Commenting on developments in the English language
Author: Liz Walter
Liz Walter is a freelance lexicographer and writer, living in Cambridge, UK. She worked for many years on Cambridge University Press's range of ELT dictionaries and now works with Kate Woodford on dictionaries and other books about the English language. Her other interests include politics, growing vegetables and family holidays in her camper van.
My last two posts looked at phrasal verbs to describe a range of specific emotions, so I thought it would be nice to round the topic off by covering some phrasal verbs for talking about emotions in a more general way.
If someone shows a very strong negative emotion such as fear or anger, we can say informally that they freak out.
Phrasal verbs are a very important part of English (even if students hate them!) and I have written several posts explaining useful ones. I realised recently that there is a surprisingly large number of phrasal verbs and prepositional verbs relating to emotions. Today I am going to concentrate on happiness and sadness. My next post will cover some other emotions, and a final post will present a selection of phrasal verbs for talking more generally about emotions. Continue reading “Weighed down or perking up? Phrasal verbs to express emotions, part 1”→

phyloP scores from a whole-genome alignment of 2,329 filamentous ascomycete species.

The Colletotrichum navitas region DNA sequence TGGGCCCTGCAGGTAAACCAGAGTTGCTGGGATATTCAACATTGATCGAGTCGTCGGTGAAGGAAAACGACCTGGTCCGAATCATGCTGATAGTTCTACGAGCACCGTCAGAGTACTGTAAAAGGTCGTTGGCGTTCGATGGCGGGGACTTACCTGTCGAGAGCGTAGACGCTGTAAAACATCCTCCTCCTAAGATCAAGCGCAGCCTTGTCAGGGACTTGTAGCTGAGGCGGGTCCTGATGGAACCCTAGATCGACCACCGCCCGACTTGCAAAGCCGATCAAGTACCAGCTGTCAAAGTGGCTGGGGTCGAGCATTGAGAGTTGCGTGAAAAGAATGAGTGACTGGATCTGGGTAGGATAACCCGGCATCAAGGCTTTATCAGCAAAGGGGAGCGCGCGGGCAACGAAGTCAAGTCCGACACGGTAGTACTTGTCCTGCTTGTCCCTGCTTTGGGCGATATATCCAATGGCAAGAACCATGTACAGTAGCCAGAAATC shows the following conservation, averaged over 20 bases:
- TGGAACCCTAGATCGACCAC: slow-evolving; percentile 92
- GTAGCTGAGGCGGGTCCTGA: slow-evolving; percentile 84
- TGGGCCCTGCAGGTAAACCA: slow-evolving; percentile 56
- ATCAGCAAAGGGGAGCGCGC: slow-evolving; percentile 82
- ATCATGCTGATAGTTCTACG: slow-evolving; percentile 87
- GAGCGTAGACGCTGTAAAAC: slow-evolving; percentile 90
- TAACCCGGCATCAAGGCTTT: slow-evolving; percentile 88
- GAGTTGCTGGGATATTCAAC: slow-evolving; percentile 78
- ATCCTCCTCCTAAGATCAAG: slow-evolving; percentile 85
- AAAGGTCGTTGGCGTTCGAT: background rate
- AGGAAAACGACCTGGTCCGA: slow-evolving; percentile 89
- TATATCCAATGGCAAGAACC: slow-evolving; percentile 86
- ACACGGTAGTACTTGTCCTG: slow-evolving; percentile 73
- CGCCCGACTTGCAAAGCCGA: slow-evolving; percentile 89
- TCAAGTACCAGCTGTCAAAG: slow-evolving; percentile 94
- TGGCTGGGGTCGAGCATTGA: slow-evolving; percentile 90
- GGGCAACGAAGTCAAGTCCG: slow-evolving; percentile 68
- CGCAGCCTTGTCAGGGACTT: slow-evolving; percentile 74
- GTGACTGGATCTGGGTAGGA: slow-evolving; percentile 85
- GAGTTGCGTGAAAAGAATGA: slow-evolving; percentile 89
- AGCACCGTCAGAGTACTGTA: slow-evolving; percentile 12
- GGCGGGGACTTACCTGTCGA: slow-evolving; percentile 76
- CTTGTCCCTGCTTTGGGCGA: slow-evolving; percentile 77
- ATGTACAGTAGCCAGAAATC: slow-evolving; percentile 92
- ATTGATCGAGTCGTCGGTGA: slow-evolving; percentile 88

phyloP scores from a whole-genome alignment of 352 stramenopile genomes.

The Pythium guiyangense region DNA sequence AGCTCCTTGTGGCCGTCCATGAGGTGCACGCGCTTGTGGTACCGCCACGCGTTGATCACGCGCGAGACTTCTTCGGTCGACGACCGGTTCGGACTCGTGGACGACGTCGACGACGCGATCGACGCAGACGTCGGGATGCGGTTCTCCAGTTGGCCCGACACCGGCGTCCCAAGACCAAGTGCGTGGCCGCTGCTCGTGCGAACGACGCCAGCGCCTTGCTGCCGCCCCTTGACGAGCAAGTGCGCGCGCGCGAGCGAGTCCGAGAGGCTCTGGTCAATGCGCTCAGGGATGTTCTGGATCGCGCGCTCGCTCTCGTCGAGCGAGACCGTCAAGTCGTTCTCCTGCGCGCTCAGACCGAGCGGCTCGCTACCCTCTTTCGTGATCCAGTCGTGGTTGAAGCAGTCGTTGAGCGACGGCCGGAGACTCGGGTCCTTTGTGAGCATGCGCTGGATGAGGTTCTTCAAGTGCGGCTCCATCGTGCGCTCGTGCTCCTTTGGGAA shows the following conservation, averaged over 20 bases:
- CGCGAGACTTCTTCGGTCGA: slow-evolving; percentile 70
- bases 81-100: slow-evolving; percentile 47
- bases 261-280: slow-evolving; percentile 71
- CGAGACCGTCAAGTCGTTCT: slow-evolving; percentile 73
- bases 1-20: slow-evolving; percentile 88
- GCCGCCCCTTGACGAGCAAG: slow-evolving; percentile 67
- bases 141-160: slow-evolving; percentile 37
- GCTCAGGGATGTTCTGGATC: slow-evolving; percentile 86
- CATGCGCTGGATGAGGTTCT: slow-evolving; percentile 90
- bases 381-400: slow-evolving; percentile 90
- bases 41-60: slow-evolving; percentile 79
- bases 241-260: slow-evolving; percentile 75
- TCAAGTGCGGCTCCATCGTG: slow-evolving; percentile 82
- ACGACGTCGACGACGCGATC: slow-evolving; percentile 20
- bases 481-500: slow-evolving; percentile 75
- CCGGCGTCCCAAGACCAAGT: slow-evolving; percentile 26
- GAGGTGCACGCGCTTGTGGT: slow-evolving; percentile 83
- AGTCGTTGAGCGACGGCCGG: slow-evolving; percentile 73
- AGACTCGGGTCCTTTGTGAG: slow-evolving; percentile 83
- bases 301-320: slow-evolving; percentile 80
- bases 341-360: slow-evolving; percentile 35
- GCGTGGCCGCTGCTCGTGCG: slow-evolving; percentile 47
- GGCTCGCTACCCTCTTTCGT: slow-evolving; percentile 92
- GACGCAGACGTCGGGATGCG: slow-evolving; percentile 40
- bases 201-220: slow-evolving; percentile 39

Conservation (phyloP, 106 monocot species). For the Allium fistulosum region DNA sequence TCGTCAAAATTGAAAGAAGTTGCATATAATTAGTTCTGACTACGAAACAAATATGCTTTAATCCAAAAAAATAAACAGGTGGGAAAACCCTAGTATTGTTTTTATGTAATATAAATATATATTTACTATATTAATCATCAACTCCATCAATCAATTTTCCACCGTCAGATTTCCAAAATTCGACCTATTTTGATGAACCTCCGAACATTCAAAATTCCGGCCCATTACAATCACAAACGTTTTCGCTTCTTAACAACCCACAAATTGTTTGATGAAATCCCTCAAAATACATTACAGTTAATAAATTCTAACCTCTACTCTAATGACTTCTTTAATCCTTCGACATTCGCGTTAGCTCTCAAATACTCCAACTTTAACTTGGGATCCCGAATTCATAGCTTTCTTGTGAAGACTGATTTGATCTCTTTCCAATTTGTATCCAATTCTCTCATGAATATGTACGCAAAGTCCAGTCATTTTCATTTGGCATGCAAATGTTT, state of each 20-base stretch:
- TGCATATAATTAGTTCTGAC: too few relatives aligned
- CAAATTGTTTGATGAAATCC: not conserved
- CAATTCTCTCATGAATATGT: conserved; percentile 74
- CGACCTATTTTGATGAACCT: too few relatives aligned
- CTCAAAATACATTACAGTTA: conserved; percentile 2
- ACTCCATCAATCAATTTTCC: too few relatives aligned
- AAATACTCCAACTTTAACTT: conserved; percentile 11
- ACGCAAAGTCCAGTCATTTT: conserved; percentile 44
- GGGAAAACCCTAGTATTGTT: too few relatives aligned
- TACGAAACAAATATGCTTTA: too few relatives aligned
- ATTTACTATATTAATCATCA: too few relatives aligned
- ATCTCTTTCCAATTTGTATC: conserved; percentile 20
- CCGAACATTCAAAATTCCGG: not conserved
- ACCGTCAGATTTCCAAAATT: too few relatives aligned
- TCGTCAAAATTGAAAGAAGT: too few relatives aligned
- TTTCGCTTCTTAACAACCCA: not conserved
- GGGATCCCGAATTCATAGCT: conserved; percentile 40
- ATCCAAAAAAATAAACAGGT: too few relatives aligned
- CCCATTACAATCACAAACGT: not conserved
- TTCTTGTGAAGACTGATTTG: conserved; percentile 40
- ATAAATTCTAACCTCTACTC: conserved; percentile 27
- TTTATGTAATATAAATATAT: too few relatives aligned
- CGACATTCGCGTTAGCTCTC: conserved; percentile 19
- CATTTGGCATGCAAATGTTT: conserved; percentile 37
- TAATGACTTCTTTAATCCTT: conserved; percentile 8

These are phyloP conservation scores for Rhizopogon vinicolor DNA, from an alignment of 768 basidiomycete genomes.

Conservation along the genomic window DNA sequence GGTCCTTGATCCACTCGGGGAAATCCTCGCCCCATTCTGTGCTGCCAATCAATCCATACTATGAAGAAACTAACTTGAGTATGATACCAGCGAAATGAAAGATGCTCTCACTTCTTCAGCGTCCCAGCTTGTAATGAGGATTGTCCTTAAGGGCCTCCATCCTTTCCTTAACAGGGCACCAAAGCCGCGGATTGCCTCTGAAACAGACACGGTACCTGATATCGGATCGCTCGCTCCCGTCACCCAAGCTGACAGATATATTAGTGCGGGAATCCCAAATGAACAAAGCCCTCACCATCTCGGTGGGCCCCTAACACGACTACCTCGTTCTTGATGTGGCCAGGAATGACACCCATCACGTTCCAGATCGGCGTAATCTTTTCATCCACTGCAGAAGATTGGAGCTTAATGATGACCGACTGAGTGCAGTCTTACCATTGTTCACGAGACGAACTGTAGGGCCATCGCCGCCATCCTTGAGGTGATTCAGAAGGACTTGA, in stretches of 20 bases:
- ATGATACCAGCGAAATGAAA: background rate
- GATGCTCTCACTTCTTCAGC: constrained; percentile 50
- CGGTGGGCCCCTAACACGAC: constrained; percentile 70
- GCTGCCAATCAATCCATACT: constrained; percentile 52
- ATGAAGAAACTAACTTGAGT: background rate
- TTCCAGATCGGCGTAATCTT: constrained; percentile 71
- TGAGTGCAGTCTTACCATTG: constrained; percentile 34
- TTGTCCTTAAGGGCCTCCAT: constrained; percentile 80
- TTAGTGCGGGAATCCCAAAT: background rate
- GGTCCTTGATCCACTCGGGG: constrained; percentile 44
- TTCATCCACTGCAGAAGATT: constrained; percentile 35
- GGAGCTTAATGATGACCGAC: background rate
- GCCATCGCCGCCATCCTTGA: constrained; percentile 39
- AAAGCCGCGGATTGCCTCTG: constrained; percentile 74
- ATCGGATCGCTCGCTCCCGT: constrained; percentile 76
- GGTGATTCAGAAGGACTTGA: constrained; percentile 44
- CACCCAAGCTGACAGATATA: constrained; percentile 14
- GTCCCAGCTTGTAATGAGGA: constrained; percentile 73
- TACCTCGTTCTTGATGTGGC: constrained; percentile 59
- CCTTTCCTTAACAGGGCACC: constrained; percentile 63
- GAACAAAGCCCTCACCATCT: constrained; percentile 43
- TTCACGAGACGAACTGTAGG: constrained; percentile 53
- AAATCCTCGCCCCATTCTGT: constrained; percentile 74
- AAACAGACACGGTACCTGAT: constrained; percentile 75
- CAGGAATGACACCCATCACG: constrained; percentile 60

Food shopping is something that nearly all of us do, and it is the kind of basic topic that is often quite difficult in another language. This post looks at some words and phrases you might need if you go to a supermarket in an English-speaking country. Note that — as so often with everyday language — there are lots of differences between UK and US vocabulary. Continue reading “Eggs are in aisle 3: the language of supermarket shopping”→
I’ve written a couple of posts on collocations (word partners) recently, and a reader suggested some specific collocation topics, one of which was the environment. Climate change is in the news a lot, particularly because of the campaigning of the Swedish schoolgirl, Greta Thunberg. So here are some collocations to help you talk about this vitally important topic.
July 30th is the United Nations’ International Day of Friendship, so this post is all about words and phrases for talking about friends and friendship.
A friend can be anyone you like and spend time with, so we use adjectives to say how much we like or love someone. A good friend or a close friend is someone you spend a lot of time with and care very much about, and your best friend is the person you love most of all: